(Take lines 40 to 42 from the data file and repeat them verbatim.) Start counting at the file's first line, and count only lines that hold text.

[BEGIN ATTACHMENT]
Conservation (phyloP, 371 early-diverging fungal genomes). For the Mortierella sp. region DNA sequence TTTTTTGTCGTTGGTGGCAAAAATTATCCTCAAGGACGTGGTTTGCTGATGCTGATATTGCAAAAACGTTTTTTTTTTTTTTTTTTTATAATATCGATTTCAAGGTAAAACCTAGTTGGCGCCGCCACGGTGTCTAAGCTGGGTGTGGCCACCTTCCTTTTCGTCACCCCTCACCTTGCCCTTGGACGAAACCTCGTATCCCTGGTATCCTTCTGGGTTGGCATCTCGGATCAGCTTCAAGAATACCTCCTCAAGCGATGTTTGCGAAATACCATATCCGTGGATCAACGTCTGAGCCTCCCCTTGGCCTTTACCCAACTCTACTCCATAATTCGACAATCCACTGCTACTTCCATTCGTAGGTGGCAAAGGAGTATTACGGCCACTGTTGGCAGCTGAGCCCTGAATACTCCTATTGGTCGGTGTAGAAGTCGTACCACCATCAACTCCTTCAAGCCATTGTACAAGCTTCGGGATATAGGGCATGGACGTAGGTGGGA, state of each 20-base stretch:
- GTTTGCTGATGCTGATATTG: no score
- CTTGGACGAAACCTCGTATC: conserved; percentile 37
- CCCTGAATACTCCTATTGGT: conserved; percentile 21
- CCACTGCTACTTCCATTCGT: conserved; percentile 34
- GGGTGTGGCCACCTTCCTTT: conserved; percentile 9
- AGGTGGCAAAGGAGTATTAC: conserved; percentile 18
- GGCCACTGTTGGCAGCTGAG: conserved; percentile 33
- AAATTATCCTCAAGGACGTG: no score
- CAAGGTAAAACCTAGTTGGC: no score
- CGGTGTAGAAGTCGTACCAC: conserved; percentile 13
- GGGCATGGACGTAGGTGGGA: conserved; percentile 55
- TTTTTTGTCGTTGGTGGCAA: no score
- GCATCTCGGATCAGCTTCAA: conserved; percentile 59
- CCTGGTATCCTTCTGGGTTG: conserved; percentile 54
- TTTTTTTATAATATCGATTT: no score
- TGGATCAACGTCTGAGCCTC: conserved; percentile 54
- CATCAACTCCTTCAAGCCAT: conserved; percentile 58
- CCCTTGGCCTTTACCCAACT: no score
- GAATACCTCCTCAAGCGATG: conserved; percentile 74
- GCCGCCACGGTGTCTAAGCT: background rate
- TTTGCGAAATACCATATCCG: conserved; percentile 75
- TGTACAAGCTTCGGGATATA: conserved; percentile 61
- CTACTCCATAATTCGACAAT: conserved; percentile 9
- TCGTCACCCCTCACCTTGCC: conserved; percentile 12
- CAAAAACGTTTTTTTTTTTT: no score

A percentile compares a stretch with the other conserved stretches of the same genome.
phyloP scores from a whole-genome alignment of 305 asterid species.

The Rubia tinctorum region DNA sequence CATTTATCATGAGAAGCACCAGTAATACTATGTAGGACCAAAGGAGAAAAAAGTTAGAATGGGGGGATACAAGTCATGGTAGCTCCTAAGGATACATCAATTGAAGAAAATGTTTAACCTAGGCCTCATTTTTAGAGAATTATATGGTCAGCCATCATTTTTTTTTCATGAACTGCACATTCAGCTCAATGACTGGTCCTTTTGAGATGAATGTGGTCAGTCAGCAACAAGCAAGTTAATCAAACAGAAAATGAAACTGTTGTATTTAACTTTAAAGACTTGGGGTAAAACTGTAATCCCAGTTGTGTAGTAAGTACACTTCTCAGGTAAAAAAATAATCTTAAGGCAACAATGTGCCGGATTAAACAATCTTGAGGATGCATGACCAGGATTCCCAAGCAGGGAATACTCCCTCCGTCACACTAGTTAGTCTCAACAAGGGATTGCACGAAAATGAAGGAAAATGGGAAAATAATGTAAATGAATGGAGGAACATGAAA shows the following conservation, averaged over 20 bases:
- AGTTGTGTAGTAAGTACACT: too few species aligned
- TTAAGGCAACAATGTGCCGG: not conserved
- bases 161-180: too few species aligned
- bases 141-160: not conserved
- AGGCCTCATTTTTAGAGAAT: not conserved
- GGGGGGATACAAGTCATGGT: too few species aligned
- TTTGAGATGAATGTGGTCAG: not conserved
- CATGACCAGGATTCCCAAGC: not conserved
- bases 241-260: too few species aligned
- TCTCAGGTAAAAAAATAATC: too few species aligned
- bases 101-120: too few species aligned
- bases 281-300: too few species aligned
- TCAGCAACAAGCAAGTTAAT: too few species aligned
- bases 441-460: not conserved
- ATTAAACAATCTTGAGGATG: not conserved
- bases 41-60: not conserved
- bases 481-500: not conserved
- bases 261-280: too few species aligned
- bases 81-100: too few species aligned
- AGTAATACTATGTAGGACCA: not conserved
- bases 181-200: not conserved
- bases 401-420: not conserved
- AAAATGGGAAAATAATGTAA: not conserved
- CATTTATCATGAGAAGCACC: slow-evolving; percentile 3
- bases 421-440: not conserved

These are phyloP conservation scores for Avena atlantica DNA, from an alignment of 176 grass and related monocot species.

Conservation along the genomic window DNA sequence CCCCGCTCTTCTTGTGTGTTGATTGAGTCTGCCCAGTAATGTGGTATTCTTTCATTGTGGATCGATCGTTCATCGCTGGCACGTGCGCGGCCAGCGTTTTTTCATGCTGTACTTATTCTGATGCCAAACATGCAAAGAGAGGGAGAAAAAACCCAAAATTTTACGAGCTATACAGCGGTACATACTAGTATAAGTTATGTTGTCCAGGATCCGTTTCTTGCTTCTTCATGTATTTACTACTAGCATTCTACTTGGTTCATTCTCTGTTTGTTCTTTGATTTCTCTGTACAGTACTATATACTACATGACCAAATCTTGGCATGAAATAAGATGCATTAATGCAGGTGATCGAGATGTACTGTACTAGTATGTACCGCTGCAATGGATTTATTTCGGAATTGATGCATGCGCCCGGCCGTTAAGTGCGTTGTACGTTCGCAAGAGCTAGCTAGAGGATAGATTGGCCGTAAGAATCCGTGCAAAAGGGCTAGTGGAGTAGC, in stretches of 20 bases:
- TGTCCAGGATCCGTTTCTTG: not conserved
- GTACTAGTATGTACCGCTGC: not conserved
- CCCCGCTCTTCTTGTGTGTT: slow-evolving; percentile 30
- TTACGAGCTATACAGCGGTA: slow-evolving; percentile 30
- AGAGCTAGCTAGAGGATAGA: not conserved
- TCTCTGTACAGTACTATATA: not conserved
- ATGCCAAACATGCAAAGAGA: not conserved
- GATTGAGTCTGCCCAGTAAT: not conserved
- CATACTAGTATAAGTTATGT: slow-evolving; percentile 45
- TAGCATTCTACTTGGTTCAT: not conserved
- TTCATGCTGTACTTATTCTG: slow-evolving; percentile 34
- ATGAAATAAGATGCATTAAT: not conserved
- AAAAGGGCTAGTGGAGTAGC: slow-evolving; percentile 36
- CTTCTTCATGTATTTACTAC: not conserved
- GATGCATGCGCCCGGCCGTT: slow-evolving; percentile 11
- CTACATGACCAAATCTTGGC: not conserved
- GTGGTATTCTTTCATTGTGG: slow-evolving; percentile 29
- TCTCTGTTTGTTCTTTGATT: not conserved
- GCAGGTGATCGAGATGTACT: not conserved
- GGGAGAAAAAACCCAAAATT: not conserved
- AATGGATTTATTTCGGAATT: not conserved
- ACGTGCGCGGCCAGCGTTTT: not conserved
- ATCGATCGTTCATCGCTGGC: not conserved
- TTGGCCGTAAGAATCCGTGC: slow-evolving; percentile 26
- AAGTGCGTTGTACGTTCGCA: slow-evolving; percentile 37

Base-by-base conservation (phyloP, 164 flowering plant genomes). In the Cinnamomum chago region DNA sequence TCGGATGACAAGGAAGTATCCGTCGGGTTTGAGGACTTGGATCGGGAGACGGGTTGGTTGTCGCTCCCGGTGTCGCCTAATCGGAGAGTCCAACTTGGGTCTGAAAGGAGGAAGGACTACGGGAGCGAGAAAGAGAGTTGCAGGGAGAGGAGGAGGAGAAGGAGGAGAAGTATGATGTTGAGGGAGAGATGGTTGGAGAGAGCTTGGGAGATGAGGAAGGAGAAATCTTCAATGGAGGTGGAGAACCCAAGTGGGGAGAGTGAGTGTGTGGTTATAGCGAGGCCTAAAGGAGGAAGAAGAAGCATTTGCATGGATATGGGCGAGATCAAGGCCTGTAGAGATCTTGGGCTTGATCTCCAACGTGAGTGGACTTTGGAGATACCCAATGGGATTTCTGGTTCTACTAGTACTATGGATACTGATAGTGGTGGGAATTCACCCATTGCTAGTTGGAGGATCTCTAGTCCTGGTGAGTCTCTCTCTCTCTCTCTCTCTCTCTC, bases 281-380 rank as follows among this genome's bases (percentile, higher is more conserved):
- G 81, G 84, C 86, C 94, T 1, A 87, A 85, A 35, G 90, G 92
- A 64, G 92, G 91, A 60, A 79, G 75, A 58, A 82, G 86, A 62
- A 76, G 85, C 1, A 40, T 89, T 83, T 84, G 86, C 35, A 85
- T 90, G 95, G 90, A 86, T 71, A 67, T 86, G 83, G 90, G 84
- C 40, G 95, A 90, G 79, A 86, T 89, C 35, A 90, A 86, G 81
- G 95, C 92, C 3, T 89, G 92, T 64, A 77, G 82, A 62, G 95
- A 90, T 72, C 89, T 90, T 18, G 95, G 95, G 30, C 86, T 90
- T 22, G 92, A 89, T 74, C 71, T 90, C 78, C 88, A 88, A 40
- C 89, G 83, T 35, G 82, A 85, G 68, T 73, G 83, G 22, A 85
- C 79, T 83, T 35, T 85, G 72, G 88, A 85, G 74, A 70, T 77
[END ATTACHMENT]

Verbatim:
- bases 101-120: too few species aligned
- bases 281-300: too few species aligned
- TCAGCAACAAGCAAGTTAAT: too few species aligned